Economists believe increasing population increases growth. It does increase gdp, but it does not generally increase gdp per capita. It can create larger markets and more specialization over time, but before it does so it also increases the supply of labor, lowers its income share, and diminishes the incentive for most technological advancement, labor saving rather than material saving. Population growth did not contribute to gdp per capita growth during the Malthusian Era. Only technology did that and population is better considered the result of growth than the cause of it.
The UK has had a stable population for over 30 years and has grown gdp per capita at rates greater than the US over that period. When population lags, investment in human capital becomes more attractive and takes up some of the slack. An aging population does slow demand growth, but still increases demand relative to supply of labor. They still need product even if they no longer need jobs. Growth slows but steadies. Transfers will rise, but government less transfers should steady or even fall with productivity as expansion is no longer necessary but sustainment still is. It does tend to be deflationary, but labor will do better than capital in such an environment. Nothing to fear, but something to expect. Need I say, deflation is (almost) always and everywhere a monetary phenomena?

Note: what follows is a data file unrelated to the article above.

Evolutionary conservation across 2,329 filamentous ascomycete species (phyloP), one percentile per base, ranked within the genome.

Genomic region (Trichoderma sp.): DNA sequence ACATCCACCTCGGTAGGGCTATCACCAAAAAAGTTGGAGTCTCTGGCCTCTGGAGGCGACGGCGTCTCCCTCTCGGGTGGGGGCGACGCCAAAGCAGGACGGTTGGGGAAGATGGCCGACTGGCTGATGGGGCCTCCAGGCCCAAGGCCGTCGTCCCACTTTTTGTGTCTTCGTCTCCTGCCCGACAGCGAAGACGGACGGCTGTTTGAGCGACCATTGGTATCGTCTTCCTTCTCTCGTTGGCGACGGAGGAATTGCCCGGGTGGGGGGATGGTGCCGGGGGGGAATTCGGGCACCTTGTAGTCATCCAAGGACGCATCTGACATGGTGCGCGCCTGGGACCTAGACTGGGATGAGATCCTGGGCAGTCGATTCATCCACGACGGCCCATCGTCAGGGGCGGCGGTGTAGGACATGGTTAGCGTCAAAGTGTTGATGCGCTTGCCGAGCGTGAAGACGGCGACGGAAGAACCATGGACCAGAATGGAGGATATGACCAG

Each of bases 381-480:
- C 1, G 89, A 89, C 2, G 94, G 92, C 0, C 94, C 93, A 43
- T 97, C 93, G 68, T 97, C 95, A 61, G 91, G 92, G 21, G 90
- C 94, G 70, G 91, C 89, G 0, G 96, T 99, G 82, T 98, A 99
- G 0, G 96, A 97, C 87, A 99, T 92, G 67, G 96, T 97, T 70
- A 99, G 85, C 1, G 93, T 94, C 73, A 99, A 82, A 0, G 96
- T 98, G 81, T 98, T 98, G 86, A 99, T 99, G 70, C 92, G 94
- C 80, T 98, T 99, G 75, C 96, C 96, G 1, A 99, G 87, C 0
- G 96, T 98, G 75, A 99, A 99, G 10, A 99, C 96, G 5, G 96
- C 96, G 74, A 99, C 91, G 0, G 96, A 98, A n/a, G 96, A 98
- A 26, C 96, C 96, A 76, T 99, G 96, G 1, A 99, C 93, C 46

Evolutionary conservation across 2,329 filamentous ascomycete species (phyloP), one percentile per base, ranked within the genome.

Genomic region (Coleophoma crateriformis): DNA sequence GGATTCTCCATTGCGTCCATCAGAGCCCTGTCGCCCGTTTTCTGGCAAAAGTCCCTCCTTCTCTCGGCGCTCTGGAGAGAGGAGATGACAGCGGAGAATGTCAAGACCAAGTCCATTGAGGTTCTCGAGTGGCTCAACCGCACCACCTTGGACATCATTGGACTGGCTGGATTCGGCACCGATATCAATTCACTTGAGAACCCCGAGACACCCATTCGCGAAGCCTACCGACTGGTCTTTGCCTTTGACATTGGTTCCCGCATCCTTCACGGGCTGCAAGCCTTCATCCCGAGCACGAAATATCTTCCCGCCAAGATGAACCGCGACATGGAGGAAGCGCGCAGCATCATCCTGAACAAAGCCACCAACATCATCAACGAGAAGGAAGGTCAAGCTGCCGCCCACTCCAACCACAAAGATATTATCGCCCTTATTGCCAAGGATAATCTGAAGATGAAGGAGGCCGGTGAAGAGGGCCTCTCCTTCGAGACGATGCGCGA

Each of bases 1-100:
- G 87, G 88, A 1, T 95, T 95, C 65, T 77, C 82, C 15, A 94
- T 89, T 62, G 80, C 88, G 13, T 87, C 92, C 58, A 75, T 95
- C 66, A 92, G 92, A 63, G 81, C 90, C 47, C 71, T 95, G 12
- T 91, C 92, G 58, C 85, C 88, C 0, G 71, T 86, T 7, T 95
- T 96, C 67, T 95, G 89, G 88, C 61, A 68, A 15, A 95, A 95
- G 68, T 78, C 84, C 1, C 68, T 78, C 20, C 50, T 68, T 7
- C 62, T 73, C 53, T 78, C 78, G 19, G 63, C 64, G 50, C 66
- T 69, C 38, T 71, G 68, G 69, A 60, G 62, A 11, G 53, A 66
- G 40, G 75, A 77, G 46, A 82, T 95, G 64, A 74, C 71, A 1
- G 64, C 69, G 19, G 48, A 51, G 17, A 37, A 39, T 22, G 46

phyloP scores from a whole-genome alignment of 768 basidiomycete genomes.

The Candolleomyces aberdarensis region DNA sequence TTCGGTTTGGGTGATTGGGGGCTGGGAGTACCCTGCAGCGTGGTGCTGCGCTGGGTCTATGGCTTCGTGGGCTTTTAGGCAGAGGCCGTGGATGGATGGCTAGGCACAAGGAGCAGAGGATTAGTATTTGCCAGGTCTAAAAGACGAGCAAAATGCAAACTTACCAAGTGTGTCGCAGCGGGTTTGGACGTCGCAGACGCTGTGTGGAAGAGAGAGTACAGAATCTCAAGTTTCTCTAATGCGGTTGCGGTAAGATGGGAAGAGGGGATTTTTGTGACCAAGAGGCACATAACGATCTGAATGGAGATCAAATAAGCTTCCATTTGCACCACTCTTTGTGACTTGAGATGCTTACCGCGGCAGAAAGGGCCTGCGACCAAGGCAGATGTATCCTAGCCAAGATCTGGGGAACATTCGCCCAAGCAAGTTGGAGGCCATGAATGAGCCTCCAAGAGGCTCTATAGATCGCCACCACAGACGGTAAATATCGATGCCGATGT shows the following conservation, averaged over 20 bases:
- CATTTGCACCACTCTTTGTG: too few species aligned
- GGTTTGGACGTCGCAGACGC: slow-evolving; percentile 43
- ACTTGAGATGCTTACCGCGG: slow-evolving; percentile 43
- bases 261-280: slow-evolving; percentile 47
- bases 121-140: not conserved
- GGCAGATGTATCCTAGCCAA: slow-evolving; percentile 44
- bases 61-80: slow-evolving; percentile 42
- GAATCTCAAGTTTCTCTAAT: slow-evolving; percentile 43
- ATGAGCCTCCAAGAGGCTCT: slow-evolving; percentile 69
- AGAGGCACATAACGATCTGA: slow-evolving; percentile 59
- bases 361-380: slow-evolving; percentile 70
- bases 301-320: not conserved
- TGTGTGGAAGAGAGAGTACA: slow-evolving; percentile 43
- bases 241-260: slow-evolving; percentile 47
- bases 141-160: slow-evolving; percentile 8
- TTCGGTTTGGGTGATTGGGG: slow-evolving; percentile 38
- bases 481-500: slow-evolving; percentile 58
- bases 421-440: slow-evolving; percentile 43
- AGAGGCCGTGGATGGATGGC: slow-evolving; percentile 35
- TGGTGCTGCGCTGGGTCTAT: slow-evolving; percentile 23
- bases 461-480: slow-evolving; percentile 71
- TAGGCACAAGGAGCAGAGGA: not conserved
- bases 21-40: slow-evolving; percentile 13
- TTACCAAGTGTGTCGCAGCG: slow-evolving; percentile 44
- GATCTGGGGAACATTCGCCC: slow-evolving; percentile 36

In a world of more or less free trade, the question of whether population growth here is good is an anachronism. The real question lurking beneath the surface is if it were, why wouldn't population be growing on its own as a result? I am sure economists can come up with some excuses, but they fall flat in the face of evidence.